In Review: The 1975 at Durty Nellie’s
Expectations were high going into The 1975’s show at Durty Nellie’s in Palatine this past Thursday, with the indescribably memorable experience of their Tuesday tour stop at The Rave in Milwaukee fresh on my mind. For lack of a better summary, they had killed it. So it felt reasonable for me to head into a free concert, skeptical that it would live up to the show I saw two nights previous. Gladly enough, I was pleasantly proven wrong.
The show was an initially unplanned stop that finished their touring period in America for the time being, as part of Q101’s No Dough Show compilation. As opposed to their regularly scheduled venues, the setting was small and intimate. “I miss playing shows like this,” lead singer Matty Healy told the crowd after a few songs. The genuineness of the statement was clear in the way the band performed—high in energy, and soaking in every ounce of vitality that the small group had to offer.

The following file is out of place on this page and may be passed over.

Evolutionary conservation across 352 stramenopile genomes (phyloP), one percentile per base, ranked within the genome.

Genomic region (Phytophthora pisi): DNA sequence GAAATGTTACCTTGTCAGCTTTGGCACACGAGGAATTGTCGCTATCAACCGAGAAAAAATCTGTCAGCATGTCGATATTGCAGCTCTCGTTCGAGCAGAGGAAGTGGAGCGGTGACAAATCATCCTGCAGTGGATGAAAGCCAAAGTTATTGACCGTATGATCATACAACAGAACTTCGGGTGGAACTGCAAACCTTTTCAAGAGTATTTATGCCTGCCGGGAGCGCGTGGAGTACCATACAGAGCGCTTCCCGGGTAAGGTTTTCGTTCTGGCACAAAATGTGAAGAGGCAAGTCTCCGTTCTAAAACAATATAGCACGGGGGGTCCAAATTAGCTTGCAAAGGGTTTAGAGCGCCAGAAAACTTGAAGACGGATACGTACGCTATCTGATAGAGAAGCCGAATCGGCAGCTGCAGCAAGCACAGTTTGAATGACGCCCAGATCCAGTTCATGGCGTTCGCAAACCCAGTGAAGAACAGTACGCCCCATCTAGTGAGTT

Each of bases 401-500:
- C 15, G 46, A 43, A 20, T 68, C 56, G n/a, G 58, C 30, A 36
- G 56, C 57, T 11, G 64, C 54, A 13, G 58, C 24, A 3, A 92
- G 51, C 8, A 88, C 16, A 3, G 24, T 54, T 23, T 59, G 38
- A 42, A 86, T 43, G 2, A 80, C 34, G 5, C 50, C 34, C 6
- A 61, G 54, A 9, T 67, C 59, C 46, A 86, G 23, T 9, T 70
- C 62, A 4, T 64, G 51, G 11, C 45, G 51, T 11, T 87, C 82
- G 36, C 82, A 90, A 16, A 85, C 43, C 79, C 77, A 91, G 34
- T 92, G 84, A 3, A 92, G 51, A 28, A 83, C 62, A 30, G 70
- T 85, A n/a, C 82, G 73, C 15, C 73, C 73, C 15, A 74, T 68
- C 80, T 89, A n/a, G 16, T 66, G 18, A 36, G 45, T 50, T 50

The band stayed fairly faithful to their tour setlist, opening with the upbeat “Love Me”, transitioning into the equally catchy “Ugh!”, and so on. Healy’s normally animated performance was particularly prominent and eccentric on such a small stage. “We’re going to play more songs. We’re having a lot of fun,” he announced mid-set. A fair mix between hits from their debut self-titled album and their newest album kept the crowd loud and engaged until the end. Excitement climaxed in the final two songs, where Healy surfed above the heads of the first few rows during the bridge of “The Sound”, and led the audience in closing out the show with screaming their lungs out to a popular first album single, “Sex”.
Simply put, The 1975 come ready to deliver under any circumstance. Official part of the tour or not, their performance at Durty Nellie’s was far above average, exceeding any subpar expectations that may accompany the implications of a free show. This band is one that thrives off of what they produce—a lethal combination of their intricate lyrics, impeccable live instrumentals and the stamina of their dedicated audience.
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